There have been many other obvious immunisation successes. For instance, early in my medical career, epiglottitis was a much-feared presentation to emergency departments. Just examining a child’s throat could kill them. Epiglottitis suddenly became rare after a vaccine was introduced in the 1990s.
In 2007, I spoke on ABC Radio National about the influence of drug companies over doctors. This included passing comments about possible downsides to the heavy marketing of Gardasil, a human papilloma virus vaccine.
My views were not controversial from a scientific standpoint. Nonetheless, my university’s administrators felt I should apologise to the manufacturers lest it taint a commercial arrangement. This fanned public suspicion that there is something horribly wrong about the cosy relationship between many universities and drug companies.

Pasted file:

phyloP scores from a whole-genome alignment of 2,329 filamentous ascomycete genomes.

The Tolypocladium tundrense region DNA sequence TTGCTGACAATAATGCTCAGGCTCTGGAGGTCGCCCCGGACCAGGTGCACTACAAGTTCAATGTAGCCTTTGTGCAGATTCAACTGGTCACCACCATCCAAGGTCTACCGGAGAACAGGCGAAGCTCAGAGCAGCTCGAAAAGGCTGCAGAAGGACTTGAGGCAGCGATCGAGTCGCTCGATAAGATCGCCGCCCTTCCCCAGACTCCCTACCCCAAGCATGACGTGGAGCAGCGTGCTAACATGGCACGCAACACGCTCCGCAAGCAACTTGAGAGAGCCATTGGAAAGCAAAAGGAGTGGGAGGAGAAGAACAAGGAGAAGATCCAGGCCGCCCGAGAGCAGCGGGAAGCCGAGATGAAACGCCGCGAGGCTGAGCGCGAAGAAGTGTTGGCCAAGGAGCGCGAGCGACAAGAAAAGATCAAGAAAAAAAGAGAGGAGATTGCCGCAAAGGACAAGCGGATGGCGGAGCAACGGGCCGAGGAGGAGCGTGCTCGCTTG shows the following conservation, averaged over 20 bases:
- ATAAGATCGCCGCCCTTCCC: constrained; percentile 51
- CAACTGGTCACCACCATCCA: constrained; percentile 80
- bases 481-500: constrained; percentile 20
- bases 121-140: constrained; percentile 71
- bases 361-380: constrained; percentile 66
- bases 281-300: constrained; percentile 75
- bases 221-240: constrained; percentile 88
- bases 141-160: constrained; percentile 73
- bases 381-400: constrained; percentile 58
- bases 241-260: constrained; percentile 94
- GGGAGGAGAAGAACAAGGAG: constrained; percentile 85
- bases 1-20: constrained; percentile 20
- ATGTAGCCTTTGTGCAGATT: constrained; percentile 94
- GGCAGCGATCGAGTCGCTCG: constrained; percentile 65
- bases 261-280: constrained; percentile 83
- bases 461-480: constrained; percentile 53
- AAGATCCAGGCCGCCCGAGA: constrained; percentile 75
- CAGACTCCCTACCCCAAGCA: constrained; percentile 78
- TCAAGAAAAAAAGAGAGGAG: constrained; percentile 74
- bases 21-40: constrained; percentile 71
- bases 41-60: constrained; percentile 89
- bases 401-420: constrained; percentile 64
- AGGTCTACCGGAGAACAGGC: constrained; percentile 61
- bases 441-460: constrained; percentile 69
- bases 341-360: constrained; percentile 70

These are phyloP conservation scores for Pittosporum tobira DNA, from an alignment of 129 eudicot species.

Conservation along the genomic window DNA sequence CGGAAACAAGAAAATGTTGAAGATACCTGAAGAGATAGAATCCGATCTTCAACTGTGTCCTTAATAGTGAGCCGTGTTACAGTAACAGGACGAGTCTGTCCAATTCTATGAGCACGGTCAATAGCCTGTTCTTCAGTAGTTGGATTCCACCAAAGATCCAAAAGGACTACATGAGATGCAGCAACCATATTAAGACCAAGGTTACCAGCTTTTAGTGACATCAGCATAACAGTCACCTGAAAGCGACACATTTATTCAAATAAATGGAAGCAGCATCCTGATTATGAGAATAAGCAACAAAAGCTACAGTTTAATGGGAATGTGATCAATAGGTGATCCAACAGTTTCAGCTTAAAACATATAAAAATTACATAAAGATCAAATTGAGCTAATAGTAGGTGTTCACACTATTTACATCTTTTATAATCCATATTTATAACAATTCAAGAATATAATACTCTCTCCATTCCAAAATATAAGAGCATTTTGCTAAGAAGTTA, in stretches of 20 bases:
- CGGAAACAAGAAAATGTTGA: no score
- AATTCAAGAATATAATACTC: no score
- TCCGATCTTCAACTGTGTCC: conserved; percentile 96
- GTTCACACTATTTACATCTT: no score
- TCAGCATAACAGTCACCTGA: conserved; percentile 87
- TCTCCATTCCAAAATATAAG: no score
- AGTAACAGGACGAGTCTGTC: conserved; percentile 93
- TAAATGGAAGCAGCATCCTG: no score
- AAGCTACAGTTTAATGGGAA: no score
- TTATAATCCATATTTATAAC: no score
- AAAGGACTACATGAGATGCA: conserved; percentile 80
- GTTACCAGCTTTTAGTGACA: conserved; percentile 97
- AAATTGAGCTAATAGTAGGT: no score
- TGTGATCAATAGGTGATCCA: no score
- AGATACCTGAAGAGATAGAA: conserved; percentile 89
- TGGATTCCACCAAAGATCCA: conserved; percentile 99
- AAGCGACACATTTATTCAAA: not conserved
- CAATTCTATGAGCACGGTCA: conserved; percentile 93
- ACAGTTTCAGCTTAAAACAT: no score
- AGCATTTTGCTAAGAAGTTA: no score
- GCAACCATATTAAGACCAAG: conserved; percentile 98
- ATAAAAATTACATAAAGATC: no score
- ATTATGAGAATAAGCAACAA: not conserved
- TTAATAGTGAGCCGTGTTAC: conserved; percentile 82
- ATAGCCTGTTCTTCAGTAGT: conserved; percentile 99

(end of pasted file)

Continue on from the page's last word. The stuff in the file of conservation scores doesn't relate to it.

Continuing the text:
After my situation became public, the ensuing 15 minutes of fame encouraged a few anti-immunisers to contact me. I could have been the darling of a thousand websites but I told them immunisations had been of great benefit to mankind.
I was also contacted by 60 Minutes. My major concern with Gardasil is its cost effectiveness. The producer’s major concern was side effects, preferably lethal ones. She seemed less interested in quality-adjusted life years or the finite nature of public health budgets.
I said many immunisations carry roughly a one-in-a-million chance of killing the recipient, so a dozen deaths from 20 or 30 million immunisations might be tragic but was not necessarily news. I think they canned the story.
I often tell patients that immunisations probably carry about a one-in-a-million chance of severely injuring or killing them. This means health bureaucrats might kill people by recommending millions of immunisations but I cannot recall any patients refusing a vaccine solely on this basis.